Carole 

Edited by carastro

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More lens flare.

Mercury is/was further to the right of the as viewed from Sofia, BG @11:30:00EEST...

405550719_Screenshot(8).thumb.png.e88dc85c6f4b6b3f3d873cfa0ba07920.png

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I'm so disappointed, they really don't look like lens flares.

There is still one question, if it is a lens flare why in this picture most of it is behind the cloud.

BehindTheCloud.thumb.jpg.d2b5c346074f1120c2225686dd68e183.jpg

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One question which we all seem to be forgetting to ask is... what camera/lens are you using?

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I apologize everybody for this. Now I took another picture and reproduced the same spot.

SunFlake.thumb.jpg.5b81022f96e3dc543fefff6f7e17dee5.jpg

  • Like 2

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Still lens flare.

At that image scale the "object" is probably many tens or even hundreds of times larger than Venus would appear.

Venus would also be a solid white colour and crescent shaped. You'd need a good telescope to see Venus that size and it would be the only thing in the frame at the required magnification.

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19 minutes ago, Halil said:

I apologize everybody for this. Now I took another picture and reproduced the same spot.

SunFlake.thumb.jpg.5b81022f96e3dc543fefff6f7e17dee5.jpg

No need to appologise,i have been at this for over 40 years and am still learning things everyday.

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Some iPhones obviously have a flare for this sort of thing. :smile:

  • Haha 4

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1 hour ago, carastro said:

Mercury is even smaller than Venus and difficult enough to see when  it is dark let alone during the daytime and you normally need a telescope or binoculars to see it unless you have VERY good eye sight.  I have seen Venus through a very powerful telescope during the daytime, but it was impossible to see with the naked eye.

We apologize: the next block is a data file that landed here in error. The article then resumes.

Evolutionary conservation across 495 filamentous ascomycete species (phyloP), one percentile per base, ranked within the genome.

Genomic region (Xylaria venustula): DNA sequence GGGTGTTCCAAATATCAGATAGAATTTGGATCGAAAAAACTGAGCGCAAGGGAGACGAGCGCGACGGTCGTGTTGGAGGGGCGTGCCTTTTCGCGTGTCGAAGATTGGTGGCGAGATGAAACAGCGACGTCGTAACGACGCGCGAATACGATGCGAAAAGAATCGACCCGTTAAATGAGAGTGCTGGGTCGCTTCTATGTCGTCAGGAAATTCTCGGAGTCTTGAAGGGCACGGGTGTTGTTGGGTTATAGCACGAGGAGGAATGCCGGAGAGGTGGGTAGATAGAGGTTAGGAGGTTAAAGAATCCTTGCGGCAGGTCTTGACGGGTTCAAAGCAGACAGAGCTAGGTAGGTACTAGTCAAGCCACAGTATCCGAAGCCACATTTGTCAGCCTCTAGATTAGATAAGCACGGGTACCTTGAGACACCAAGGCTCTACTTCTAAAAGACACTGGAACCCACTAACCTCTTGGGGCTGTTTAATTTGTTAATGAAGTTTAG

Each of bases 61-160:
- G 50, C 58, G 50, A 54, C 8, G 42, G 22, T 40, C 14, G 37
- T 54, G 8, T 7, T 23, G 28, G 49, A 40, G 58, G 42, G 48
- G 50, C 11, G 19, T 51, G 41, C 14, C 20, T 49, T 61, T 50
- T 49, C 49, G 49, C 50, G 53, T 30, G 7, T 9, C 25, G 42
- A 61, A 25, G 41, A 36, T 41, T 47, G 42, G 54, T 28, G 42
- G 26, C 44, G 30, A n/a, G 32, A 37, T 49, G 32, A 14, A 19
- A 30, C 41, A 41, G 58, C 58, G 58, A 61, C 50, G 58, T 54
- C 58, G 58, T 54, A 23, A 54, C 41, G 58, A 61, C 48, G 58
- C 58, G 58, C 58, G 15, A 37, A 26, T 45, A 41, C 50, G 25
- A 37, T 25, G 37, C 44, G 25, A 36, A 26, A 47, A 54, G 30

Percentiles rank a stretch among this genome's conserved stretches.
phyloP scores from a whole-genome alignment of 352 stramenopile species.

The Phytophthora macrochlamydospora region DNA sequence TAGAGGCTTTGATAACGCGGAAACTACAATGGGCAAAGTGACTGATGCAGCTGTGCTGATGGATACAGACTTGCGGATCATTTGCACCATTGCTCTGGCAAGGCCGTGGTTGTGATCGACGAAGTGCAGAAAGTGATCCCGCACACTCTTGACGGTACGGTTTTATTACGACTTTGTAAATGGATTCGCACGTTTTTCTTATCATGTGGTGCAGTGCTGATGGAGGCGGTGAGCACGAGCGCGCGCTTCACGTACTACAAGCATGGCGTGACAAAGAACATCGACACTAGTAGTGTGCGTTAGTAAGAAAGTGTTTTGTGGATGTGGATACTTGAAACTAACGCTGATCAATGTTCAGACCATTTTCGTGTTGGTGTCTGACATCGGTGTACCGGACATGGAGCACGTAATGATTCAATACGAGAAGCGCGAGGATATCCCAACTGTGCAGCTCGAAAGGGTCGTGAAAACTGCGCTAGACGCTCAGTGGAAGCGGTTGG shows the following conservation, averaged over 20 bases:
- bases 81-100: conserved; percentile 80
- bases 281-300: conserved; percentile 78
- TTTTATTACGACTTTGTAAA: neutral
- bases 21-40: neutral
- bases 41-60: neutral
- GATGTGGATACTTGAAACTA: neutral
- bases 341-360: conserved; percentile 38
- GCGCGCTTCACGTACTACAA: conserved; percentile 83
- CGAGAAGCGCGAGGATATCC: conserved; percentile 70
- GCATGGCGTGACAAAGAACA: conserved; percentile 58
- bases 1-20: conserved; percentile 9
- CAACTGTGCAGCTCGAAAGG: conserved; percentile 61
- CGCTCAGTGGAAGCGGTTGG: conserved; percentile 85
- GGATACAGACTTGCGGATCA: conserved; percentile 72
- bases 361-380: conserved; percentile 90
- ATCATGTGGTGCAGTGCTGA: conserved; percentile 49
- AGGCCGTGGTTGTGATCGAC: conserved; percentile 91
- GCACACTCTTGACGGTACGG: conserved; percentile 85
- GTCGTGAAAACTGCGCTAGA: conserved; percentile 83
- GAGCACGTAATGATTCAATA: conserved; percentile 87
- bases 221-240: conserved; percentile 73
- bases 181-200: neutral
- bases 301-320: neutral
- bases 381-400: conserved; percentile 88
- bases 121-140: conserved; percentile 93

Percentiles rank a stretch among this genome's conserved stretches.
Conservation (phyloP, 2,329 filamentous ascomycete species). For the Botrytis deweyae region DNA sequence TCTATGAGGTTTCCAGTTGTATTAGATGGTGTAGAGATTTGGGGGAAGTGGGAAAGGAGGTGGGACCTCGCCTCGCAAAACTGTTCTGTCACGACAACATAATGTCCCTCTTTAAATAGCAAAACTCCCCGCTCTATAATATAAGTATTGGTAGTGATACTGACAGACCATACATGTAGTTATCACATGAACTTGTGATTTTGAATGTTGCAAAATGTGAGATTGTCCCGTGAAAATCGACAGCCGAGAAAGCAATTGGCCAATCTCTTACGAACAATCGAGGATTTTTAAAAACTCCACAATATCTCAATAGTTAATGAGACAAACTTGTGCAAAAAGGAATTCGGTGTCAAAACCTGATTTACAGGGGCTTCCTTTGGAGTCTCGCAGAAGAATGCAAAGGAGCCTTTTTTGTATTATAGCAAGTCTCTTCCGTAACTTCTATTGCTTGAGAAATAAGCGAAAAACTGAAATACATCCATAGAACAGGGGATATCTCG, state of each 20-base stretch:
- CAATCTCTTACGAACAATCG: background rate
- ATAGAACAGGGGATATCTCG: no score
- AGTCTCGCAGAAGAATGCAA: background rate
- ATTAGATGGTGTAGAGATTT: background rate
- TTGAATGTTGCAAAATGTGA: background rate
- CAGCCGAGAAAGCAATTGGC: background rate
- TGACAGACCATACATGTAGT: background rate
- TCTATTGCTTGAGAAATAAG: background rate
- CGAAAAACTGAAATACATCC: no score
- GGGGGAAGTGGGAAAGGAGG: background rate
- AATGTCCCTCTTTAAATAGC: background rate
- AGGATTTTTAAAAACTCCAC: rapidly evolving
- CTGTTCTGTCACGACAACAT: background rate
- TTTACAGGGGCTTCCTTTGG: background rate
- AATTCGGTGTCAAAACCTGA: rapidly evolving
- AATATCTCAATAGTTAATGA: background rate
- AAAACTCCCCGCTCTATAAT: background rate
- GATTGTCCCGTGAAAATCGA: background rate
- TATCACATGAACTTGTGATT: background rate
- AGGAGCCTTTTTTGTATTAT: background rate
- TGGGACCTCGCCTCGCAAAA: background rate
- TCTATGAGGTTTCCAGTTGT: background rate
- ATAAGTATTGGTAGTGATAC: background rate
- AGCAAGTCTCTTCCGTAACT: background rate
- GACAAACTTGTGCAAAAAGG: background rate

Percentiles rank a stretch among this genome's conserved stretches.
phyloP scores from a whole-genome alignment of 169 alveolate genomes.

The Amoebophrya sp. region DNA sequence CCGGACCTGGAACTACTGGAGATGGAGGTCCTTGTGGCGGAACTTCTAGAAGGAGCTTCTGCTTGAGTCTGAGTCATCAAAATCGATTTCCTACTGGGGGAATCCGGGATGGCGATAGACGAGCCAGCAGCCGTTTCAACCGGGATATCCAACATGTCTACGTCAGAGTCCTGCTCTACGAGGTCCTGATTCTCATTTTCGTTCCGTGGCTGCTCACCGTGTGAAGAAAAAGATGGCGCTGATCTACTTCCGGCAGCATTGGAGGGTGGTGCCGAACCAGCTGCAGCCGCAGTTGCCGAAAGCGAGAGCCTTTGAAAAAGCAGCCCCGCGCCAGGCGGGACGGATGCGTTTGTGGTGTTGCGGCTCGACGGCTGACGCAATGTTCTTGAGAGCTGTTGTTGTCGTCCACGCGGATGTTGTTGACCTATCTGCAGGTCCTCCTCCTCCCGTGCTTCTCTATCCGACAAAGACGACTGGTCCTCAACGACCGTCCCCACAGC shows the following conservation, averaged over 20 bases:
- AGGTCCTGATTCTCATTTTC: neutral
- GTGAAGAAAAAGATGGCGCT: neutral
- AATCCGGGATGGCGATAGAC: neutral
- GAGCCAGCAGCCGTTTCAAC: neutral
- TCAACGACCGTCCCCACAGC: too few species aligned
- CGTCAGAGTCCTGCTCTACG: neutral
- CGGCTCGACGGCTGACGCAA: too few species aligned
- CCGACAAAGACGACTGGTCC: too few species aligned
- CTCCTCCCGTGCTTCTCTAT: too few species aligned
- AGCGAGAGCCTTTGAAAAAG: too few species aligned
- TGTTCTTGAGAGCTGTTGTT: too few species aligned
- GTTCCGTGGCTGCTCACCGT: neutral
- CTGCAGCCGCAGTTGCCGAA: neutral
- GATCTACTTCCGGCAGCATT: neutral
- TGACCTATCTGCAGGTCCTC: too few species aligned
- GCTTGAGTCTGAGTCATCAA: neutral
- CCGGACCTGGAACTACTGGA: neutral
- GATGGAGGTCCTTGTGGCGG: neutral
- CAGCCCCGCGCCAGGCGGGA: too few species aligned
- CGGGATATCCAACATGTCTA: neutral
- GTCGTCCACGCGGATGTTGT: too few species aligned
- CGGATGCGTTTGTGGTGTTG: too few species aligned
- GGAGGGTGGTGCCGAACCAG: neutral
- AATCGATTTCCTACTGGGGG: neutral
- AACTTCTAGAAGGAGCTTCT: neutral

I can understand why you are trying to work it out, but take it from experienced amateur astronomers.  It does look like lens flare in the first one, but not so much the second one.  Maybe you got a balloon flying in the sky as it is getting smaller in each photo, and in front of the cloud in the 2nd photo. 

Carole 

Carole, 

It is actually easy to see Venus with the naked eye in full daylight, as long as you know where and when to look.

The way I first did it was when Venus was close to maximum elongation rising before the Sun (i.e. "morning star"). The trick was to stand in the same place and remember where it was in relation to a building or tree. I did this every hour or so and could see the planet from dawn through to past 1400 GMT.

I've also heard that it's possible to see Jupiter in the daytime, but I've not managed it yet! :)

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32 minutes ago, Rusted said:

Some iPhones obviously have a flare for this sort of thing. :smile:

Apologies for de-railing the OP's topic, but I do think @Rusted comment, as shown above, belongs here... 

😜

 

  • Haha 1